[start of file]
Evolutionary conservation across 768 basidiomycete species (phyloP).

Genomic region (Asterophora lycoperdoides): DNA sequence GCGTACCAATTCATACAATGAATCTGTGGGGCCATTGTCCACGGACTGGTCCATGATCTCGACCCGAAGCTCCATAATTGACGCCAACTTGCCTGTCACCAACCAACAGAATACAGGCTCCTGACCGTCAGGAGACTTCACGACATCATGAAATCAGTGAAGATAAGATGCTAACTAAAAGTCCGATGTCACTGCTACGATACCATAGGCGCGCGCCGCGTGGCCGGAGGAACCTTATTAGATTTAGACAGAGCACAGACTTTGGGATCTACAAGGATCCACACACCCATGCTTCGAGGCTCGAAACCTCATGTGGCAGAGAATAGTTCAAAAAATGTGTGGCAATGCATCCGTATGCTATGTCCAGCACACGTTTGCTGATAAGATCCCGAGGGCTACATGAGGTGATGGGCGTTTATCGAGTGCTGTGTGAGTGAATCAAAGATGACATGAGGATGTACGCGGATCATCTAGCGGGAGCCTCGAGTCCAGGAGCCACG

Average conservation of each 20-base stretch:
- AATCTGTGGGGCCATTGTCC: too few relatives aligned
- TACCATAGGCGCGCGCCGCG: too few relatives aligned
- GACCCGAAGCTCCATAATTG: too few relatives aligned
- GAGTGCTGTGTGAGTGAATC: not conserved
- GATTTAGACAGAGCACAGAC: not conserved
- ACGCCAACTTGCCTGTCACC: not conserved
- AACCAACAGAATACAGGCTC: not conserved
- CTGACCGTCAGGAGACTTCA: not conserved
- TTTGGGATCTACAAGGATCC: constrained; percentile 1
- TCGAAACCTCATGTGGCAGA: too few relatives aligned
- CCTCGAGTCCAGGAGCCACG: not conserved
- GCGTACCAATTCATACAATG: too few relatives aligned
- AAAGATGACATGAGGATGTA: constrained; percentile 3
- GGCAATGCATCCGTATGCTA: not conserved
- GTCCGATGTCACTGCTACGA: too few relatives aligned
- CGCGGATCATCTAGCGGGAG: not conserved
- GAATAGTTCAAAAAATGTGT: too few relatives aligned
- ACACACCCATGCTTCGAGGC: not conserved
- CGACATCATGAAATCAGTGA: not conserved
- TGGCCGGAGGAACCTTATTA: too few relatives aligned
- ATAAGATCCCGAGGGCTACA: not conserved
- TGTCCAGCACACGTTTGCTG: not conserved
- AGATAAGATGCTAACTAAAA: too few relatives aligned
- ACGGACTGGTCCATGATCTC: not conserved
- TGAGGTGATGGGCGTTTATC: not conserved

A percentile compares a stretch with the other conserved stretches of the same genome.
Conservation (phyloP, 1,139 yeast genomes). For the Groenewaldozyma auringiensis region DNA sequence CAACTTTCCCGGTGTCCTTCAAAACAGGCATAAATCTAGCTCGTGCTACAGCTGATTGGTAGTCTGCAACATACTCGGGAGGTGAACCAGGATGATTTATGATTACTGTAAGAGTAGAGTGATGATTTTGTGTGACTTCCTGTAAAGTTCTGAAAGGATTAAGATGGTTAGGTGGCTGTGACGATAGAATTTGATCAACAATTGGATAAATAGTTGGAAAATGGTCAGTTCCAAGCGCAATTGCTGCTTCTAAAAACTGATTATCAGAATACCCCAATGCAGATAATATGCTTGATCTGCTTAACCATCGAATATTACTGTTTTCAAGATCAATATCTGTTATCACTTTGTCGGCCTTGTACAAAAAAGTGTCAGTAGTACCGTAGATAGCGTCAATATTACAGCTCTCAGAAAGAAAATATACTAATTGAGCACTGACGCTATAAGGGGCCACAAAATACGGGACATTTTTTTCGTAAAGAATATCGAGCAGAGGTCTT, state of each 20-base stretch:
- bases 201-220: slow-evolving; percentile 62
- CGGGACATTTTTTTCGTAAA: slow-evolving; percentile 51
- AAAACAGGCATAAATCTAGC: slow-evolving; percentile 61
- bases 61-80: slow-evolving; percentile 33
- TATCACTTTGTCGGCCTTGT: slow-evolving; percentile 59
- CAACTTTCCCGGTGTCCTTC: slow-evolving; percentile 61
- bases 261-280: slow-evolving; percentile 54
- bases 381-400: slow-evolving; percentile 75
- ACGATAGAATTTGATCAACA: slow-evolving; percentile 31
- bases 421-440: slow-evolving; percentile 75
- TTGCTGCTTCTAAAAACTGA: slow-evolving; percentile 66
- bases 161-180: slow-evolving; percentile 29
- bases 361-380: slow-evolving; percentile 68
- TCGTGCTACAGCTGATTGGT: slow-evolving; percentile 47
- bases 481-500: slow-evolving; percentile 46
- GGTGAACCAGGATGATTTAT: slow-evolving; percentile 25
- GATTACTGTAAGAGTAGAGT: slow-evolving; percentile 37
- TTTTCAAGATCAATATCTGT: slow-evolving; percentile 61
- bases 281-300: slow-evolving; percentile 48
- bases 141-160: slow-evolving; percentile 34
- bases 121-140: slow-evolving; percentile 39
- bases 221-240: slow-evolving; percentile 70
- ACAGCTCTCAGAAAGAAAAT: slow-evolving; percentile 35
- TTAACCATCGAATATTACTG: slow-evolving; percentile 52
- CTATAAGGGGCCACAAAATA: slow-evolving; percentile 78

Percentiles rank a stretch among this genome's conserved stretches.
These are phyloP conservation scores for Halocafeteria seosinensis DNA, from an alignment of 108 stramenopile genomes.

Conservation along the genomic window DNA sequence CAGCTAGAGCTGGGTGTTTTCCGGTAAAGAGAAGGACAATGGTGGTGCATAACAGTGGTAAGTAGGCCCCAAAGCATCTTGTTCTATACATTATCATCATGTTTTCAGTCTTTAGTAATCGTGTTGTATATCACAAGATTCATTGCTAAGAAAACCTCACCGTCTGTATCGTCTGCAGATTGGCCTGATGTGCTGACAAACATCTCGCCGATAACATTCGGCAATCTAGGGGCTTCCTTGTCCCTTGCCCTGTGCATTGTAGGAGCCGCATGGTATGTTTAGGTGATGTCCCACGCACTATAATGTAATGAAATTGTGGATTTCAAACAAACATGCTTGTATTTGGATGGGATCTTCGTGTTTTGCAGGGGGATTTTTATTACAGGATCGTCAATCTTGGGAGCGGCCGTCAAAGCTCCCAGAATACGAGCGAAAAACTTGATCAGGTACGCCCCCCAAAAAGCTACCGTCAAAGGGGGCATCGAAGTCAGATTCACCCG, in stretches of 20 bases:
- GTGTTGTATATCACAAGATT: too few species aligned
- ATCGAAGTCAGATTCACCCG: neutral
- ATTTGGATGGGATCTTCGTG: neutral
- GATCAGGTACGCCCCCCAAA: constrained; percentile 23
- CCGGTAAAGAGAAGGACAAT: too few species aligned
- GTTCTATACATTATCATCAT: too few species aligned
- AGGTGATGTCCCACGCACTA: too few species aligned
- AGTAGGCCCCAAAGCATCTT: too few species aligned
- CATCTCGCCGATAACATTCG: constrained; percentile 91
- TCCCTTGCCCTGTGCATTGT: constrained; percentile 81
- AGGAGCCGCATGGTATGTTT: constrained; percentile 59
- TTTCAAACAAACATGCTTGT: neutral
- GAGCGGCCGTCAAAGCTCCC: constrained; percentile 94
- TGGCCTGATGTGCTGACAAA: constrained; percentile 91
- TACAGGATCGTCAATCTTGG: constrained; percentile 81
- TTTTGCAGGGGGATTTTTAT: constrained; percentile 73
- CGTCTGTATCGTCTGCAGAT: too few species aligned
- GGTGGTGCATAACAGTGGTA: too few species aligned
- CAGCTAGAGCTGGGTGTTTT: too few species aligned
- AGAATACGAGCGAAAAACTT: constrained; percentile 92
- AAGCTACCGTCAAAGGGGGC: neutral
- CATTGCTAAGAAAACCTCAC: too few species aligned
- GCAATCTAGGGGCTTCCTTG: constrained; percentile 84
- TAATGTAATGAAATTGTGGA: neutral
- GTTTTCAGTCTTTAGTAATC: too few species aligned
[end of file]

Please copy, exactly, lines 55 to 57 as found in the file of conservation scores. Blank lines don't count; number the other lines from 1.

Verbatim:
- CTATAAGGGGCCACAAAATA: slow-evolving; percentile 78

Percentiles rank a stretch among this genome's conserved stretches.
These are phyloP conservation scores for Halocafeteria seosinensis DNA, from an alignment of 108 stramenopile genomes.